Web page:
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Texas UAW local wants GM to halt production as cases increase

Kalea Hall
The Detroit News

Detroit  — The United Auto Workers Local 276 in Arlington, Texas is asking General Motors Co. to halt production of its new full-size SUVs as coronavirus cases rise in the state. 

In a June 29 report posted on the Local 276 website, the local's shop committee wrote: "Due to the most recent data on the Covid-19 outbreak, the Bargaining Committee has asked General Motors to shut down Arlington Assembly until the curve is flattened for the benefit and well-being of our members. Every day we are setting new records in the number of people who are testing positive in the Dallas-Fort Worth area."

The report comes after workers voiced similar concerns at two metro Detroit Fiat Chrysler Automobiles NV plants, causing production to stop there temporarily before resuming.

With safety protocols in place to protect their workforce, automakers have pushed to progressively get back to full production following an eight-week shutdown caused by the coronavirus pandemic. FCA and Ford Motor Co. have said they are now back at full, pre-coronavirus production levels, and GM is slated to be this week.

"There have been no changes to our production plans at Arlington because our safety protocols are working, thanks to a strong team effort," GM spokesman Jim Cain said in a statement. "Many of the same steps we follow inside our plants can help keep people safe when they’re not working, and that includes staying home if you’re not well, social distancing when you leave home, frequent hand washing and the use of masks."

Local 276 leadership could not be reached for comment Tuesday. Contractually, the union cannot decide to halt production. And if the local wanted to strike, it would first need approval from the international.

"Health and safety is our primary concern and we are working very closely with the local unions to make sure protocols are being followed and also to address any other safety and health concerns with them and the company," UAW spokesman Brian Rothenberg said.

FCA employees stopped working Saturday evening at the Sterling Heights Assembly Plant after a worker there was sent to be tested for the coronavirus. Last Thursday afternoon, employees at FCA's Jefferson North Assembly plant on Detroit's east side refused to work after an employee was sent to be tested for the virus. Production at both plants has resumed.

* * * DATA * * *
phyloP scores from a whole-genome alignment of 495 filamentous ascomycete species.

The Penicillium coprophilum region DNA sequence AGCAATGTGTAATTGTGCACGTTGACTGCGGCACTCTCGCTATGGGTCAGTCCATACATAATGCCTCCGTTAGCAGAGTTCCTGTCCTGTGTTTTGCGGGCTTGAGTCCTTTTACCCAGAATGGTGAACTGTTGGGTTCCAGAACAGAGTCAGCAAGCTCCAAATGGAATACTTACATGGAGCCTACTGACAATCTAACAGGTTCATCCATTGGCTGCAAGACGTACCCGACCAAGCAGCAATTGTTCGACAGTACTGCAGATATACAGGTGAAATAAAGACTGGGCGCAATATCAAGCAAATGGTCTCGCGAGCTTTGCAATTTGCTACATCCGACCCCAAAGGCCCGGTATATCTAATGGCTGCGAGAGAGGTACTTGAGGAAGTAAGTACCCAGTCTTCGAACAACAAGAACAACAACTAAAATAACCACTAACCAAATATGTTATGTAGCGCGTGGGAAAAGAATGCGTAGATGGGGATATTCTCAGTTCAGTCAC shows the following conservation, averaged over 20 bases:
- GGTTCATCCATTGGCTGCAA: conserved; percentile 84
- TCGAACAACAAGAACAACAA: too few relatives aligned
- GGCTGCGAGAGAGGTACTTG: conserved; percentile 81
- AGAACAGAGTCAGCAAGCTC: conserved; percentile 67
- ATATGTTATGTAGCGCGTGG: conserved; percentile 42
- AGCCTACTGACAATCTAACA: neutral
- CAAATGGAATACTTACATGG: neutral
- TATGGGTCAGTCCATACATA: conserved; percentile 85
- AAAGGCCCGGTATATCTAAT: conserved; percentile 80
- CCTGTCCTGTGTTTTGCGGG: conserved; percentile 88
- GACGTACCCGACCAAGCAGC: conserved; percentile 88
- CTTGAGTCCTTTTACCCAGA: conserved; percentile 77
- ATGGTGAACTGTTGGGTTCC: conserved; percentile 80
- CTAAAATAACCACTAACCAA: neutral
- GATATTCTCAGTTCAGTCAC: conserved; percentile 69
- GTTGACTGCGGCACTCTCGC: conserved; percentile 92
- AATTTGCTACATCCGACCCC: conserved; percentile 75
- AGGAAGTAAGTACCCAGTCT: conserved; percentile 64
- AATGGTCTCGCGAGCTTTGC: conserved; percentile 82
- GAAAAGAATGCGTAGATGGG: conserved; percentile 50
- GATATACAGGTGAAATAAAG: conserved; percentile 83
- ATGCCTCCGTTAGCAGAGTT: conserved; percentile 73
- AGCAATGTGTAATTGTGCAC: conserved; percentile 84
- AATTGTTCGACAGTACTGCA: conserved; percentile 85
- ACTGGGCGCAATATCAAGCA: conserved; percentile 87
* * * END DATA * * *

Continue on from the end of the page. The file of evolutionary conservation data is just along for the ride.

Workers have certain protections, outside of what the contracts between the UAW and Detroit's automakers stipulate, if they believe their health or safety is in danger. Occupational Safety and Health Administration regulations, for example, give workers the right to stop working in certain circumstances.

"It has to be a pretty significant threat to their health and well-being, and an immediate threat," said Michelle Kaminski, an associate professor at Michigan State University's School of Human Resources and Labor Relations whose areas of expertise include labor law and collective bargaining. "And what they have to say is, 'I believe this job is unsafe. I will do this job when it is made safe, but I'm not going to do it while it's unsafe.'"

In general, they must also agree to do a different job in the meantime. In the case of the coronavirus, OSHA has not provided much in the way of guidance, she said, but: "From my own perspective as somebody who has worked in this area, I would consider exposure to coronavirus a serious and immediate threat."

Texas has started to see an uptick of cases in recent weeks, pushing Republican Gov. Greg Abbott to reverse some of the reopening decisions the state government previously made. Tarrant County — where Arlington, Texas, is located between Fort Worth and Dallas — saw a record high of 544 new confirmed cases on June 23 and since then cases have started to drop, according to county data. The county lists the community spread level as "substantial." 

"COVID-19 is now spreading at an unacceptable rate in the state of Texas, and it must be corralled," Abbott said in a June 22 press release. "We have several strategies to reduce the spread without shutting Texas back down, but it is up to all of us to do our part to protect ourselves and others."

khall@detroitnews.com

Twitter: @bykaleahall

Staff Writer Jordyn Grzelewski contributed.